On the afternoon of May 15 just moments after receiving a tornado alert, a Macroburst storm with 105 mph winds swept through our area. Unlike a tornado, Macroburst winds are straight line, cutting a path 3 miles wide and 8 miles long. The storm toppled and uprooted hundreds of trees taking down utility poles and power lines. Thanks to our generator we were only one afternoon and night without power. After verifying that no downed wires were live and that oil leaking from the electrical transformers now on the ground was not contaminated, the generator was refueled each day and kept us going during nine days of a massive clean up in the woods behind the monastery where our utility poles and wires were downed by countless trees.
Only after clearing away downed trees and poles, could new poles be erected; three in the woods and one here outside the monastery. After stringing power lines from pole to pole, a distance of about ¼ mile, new transformers were set in place. Our power returned ten days after the storm but it would be several more days before internet and TV were restored. Trees that fell on our lawn, doing no damage, have yet to be removed.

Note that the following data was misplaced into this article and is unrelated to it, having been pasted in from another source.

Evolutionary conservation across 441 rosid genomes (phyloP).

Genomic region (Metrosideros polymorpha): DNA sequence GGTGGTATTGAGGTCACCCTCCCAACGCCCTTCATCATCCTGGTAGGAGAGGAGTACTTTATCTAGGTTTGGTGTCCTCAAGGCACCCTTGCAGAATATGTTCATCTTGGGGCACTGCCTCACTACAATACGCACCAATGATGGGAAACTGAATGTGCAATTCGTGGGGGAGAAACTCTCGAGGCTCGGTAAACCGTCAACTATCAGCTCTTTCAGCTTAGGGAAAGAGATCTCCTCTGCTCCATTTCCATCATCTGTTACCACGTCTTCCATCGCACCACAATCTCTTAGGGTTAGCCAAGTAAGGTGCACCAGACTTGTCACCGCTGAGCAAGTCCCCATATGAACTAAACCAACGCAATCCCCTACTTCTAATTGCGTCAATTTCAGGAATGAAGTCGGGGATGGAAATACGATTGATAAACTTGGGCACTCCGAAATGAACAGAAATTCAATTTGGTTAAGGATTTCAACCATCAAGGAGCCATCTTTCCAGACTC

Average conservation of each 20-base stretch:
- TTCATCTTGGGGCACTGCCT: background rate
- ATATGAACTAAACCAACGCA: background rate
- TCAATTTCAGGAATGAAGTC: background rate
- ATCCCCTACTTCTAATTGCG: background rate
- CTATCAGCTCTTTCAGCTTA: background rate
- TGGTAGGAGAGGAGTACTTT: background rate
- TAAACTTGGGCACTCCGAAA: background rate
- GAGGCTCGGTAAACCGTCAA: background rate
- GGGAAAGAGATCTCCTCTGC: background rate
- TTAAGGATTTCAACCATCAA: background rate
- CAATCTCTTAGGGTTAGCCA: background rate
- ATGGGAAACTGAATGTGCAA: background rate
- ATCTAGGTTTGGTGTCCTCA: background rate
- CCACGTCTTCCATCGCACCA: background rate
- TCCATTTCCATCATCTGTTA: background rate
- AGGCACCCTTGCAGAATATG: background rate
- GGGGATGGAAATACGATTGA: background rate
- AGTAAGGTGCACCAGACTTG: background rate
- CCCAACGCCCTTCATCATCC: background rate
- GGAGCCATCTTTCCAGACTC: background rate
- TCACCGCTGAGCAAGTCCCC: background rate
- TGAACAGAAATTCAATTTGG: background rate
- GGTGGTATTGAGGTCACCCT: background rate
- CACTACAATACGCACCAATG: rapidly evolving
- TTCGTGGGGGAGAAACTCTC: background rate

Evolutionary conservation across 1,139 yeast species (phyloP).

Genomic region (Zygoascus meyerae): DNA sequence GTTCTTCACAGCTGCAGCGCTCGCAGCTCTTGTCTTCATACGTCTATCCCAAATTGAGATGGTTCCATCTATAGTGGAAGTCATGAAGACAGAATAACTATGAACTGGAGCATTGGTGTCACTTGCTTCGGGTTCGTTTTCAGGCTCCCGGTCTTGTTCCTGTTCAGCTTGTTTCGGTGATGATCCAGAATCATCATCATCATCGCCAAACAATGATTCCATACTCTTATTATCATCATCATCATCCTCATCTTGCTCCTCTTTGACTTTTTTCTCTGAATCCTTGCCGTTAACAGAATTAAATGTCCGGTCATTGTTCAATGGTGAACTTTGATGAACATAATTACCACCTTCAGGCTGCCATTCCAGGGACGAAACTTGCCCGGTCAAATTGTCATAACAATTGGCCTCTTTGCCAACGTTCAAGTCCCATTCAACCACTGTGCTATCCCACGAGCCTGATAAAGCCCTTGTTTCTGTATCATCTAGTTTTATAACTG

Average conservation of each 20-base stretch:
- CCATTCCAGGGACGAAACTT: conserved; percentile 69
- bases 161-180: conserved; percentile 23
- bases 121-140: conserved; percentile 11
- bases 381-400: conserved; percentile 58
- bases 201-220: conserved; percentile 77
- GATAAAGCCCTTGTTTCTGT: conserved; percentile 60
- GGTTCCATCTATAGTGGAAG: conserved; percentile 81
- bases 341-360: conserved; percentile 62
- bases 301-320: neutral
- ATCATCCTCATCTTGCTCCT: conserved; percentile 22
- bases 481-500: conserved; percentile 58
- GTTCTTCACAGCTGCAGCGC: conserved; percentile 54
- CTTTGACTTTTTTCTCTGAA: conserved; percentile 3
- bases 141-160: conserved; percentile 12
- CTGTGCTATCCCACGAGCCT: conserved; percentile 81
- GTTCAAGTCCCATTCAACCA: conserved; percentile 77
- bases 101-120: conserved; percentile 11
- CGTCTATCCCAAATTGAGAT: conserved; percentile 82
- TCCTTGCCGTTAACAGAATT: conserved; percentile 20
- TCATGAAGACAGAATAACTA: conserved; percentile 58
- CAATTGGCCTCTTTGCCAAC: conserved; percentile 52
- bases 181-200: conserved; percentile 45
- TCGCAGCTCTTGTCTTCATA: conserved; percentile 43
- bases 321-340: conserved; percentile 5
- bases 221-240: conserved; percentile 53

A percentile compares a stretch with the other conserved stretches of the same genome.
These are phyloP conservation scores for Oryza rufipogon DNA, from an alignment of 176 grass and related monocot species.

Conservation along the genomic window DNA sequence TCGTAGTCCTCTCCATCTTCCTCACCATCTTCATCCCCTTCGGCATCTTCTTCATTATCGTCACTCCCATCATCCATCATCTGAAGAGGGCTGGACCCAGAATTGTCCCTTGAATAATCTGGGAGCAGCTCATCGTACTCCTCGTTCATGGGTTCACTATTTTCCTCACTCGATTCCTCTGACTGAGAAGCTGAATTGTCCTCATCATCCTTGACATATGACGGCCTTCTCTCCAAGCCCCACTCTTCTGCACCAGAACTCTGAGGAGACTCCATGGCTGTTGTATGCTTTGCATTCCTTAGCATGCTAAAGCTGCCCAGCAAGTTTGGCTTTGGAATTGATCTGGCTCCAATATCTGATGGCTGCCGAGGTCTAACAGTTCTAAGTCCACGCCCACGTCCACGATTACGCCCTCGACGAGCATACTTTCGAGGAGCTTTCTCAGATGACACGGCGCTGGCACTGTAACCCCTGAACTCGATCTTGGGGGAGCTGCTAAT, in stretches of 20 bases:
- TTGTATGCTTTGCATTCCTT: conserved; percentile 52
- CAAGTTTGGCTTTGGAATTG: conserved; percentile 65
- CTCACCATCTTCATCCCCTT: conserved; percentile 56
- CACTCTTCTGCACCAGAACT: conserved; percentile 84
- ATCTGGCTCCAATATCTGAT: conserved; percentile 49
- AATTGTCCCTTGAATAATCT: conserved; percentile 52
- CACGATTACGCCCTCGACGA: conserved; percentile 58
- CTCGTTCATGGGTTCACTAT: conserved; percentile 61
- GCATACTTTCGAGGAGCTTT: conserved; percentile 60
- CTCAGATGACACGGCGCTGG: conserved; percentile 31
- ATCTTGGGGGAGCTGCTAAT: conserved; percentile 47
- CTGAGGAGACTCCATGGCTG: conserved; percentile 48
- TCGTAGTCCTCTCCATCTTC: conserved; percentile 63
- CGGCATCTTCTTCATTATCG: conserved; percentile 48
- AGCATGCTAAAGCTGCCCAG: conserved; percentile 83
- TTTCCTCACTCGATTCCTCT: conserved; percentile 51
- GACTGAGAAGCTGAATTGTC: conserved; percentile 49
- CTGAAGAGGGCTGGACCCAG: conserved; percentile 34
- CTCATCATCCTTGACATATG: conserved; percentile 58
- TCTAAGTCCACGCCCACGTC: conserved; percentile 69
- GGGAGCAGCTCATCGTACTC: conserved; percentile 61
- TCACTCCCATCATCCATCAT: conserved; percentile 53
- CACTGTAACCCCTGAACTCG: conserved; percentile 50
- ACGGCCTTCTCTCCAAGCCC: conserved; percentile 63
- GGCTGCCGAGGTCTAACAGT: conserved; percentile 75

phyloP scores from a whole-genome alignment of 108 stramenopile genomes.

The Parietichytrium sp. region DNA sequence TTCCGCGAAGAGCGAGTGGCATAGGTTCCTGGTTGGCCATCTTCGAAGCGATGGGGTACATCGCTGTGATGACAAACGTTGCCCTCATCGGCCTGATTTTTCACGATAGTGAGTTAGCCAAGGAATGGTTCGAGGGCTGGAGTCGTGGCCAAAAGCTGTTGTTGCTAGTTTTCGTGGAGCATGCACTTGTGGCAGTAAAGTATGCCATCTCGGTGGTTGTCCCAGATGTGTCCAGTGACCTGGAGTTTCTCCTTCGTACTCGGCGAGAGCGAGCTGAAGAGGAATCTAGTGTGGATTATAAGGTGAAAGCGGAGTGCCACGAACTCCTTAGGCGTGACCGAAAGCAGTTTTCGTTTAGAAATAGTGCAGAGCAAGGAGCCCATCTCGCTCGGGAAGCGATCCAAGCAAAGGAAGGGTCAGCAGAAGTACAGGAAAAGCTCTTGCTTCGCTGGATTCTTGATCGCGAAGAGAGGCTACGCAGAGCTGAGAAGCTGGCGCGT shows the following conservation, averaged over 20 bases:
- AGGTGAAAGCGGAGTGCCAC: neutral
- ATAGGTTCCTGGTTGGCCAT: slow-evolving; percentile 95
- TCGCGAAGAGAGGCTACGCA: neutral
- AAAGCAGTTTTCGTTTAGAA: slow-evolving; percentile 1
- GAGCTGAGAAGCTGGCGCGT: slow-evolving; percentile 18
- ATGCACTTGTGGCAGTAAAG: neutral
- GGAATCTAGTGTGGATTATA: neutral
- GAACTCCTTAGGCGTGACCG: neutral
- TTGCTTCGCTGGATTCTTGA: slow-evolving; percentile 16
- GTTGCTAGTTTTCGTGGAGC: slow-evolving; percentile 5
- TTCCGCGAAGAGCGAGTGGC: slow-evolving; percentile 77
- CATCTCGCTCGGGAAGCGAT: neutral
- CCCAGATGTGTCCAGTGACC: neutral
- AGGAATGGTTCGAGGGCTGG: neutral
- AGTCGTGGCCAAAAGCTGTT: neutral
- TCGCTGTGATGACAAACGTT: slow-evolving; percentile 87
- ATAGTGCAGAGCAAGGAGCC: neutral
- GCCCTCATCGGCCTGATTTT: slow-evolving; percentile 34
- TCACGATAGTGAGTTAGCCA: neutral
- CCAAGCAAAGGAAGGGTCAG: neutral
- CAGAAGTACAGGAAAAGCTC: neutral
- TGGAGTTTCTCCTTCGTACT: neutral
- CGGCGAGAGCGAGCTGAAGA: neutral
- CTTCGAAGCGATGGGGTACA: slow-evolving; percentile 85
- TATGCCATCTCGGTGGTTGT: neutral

We are so grateful to each one who worked so hard to put in motion the multi-phased process in the aftermath of this astounding Macroburst and for the many skilled crews involved, each with their own special part to play in our recovery from this drama of nature.
We thank God that the sisters were safe and with the exception of one broken window, there was no damage to our monastery. Our 2007 Toyota car was totaled by a fallen tree and has since gone to car heaven, having served us well! We pray for the people in our area who were not so lucky and whose lives have been turned upside down by this storm as well as for so many in other parts of our country and world suffering from natural disasters.
On a lighter note, we’d like to introduce you to our new neighbors, LuLu and Bo, who moved onto our adjacent property this spring. When they came to lunch on Sr. Marjorie’s flowers, Carmen Bernos De Gasztold’s Prayer of the Goat came to mind:
let me live as I will!
I need a little wild freedom,
a little giddiness of heart,
the strange taste of unknown flowers…